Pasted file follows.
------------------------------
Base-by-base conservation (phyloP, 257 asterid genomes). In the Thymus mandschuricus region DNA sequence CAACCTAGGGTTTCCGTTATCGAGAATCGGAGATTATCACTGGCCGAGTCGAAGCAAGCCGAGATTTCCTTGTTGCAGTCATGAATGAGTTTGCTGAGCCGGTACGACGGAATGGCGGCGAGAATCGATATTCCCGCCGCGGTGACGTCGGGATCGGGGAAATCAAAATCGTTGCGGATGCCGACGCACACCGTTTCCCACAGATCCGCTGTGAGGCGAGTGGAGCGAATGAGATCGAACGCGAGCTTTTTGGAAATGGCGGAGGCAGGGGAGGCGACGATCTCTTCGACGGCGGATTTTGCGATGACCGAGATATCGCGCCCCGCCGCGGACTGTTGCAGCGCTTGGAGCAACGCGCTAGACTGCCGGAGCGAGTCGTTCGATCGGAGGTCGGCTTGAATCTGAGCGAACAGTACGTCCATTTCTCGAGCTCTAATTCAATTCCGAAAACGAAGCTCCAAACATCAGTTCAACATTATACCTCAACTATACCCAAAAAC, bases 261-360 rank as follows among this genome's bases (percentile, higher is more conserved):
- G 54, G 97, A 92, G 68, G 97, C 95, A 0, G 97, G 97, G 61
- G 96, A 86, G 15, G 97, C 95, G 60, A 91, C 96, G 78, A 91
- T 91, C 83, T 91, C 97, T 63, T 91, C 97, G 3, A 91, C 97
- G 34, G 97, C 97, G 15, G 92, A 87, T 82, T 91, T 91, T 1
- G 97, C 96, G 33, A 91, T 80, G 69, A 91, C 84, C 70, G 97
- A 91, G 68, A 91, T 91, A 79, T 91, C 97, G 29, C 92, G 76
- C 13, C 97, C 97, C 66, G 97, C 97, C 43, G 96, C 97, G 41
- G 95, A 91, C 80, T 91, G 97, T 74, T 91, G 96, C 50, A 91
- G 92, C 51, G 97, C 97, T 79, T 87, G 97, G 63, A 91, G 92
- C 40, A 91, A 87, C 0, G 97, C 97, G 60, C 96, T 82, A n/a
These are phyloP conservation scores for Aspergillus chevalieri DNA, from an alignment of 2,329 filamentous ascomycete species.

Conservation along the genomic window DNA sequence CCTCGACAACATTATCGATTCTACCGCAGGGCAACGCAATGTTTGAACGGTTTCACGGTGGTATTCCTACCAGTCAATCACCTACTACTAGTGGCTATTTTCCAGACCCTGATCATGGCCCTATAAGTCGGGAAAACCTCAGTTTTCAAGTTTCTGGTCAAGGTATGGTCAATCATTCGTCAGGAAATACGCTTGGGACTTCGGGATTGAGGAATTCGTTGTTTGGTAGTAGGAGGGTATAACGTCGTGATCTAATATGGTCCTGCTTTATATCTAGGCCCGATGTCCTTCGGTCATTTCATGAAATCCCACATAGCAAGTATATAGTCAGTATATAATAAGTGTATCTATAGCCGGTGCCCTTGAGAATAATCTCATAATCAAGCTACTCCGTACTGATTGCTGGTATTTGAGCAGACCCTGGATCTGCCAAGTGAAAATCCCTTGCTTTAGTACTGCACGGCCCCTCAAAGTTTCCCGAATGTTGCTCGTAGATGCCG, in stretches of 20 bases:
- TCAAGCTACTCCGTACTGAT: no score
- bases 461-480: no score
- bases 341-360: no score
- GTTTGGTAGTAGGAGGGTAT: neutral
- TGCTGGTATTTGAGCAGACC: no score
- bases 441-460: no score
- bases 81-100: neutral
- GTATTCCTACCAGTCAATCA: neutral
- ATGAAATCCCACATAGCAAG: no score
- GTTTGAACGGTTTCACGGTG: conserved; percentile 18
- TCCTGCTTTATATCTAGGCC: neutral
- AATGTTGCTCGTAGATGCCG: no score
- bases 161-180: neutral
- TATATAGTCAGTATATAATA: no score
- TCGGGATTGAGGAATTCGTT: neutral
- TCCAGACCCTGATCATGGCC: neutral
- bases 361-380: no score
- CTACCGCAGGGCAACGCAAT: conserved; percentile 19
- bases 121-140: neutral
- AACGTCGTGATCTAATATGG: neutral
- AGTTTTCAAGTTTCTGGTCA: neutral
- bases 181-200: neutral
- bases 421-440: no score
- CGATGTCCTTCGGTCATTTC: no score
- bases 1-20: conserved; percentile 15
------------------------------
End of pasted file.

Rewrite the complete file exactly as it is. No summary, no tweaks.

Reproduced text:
Base-by-base conservation (phyloP, 257 asterid genomes). In the Thymus mandschuricus region DNA sequence CAACCTAGGGTTTCCGTTATCGAGAATCGGAGATTATCACTGGCCGAGTCGAAGCAAGCCGAGATTTCCTTGTTGCAGTCATGAATGAGTTTGCTGAGCCGGTACGACGGAATGGCGGCGAGAATCGATATTCCCGCCGCGGTGACGTCGGGATCGGGGAAATCAAAATCGTTGCGGATGCCGACGCACACCGTTTCCCACAGATCCGCTGTGAGGCGAGTGGAGCGAATGAGATCGAACGCGAGCTTTTTGGAAATGGCGGAGGCAGGGGAGGCGACGATCTCTTCGACGGCGGATTTTGCGATGACCGAGATATCGCGCCCCGCCGCGGACTGTTGCAGCGCTTGGAGCAACGCGCTAGACTGCCGGAGCGAGTCGTTCGATCGGAGGTCGGCTTGAATCTGAGCGAACAGTACGTCCATTTCTCGAGCTCTAATTCAATTCCGAAAACGAAGCTCCAAACATCAGTTCAACATTATACCTCAACTATACCCAAAAAC, bases 261-360 rank as follows among this genome's bases (percentile, higher is more conserved):
- G 54, G 97, A 92, G 68, G 97, C 95, A 0, G 97, G 97, G 61
- G 96, A 86, G 15, G 97, C 95, G 60, A 91, C 96, G 78, A 91
- T 91, C 83, T 91, C 97, T 63, T 91, C 97, G 3, A 91, C 97
- G 34, G 97, C 97, G 15, G 92, A 87, T 82, T 91, T 91, T 1
- G 97, C 96, G 33, A 91, T 80, G 69, A 91, C 84, C 70, G 97
- A 91, G 68, A 91, T 91, A 79, T 91, C 97, G 29, C 92, G 76
- C 13, C 97, C 97, C 66, G 97, C 97, C 43, G 96, C 97, G 41
- G 95, A 91, C 80, T 91, G 97, T 74, T 91, G 96, C 50, A 91
- G 92, C 51, G 97, C 97, T 79, T 87, G 97, G 63, A 91, G 92
- C 40, A 91, A 87, C 0, G 97, C 97, G 60, C 96, T 82, A n/a
These are phyloP conservation scores for Aspergillus chevalieri DNA, from an alignment of 2,329 filamentous ascomycete species.

Conservation along the genomic window DNA sequence CCTCGACAACATTATCGATTCTACCGCAGGGCAACGCAATGTTTGAACGGTTTCACGGTGGTATTCCTACCAGTCAATCACCTACTACTAGTGGCTATTTTCCAGACCCTGATCATGGCCCTATAAGTCGGGAAAACCTCAGTTTTCAAGTTTCTGGTCAAGGTATGGTCAATCATTCGTCAGGAAATACGCTTGGGACTTCGGGATTGAGGAATTCGTTGTTTGGTAGTAGGAGGGTATAACGTCGTGATCTAATATGGTCCTGCTTTATATCTAGGCCCGATGTCCTTCGGTCATTTCATGAAATCCCACATAGCAAGTATATAGTCAGTATATAATAAGTGTATCTATAGCCGGTGCCCTTGAGAATAATCTCATAATCAAGCTACTCCGTACTGATTGCTGGTATTTGAGCAGACCCTGGATCTGCCAAGTGAAAATCCCTTGCTTTAGTACTGCACGGCCCCTCAAAGTTTCCCGAATGTTGCTCGTAGATGCCG, in stretches of 20 bases:
- TCAAGCTACTCCGTACTGAT: no score
- bases 461-480: no score
- bases 341-360: no score
- GTTTGGTAGTAGGAGGGTAT: neutral
- TGCTGGTATTTGAGCAGACC: no score
- bases 441-460: no score
- bases 81-100: neutral
- GTATTCCTACCAGTCAATCA: neutral
- ATGAAATCCCACATAGCAAG: no score
- GTTTGAACGGTTTCACGGTG: conserved; percentile 18
- TCCTGCTTTATATCTAGGCC: neutral
- AATGTTGCTCGTAGATGCCG: no score
- bases 161-180: neutral
- TATATAGTCAGTATATAATA: no score
- TCGGGATTGAGGAATTCGTT: neutral
- TCCAGACCCTGATCATGGCC: neutral
- bases 361-380: no score
- CTACCGCAGGGCAACGCAAT: conserved; percentile 19
- bases 121-140: neutral
- AACGTCGTGATCTAATATGG: neutral
- AGTTTTCAAGTTTCTGGTCA: neutral
- bases 181-200: neutral
- bases 421-440: no score
- CGATGTCCTTCGGTCATTTC: no score
- bases 1-20: conserved; percentile 15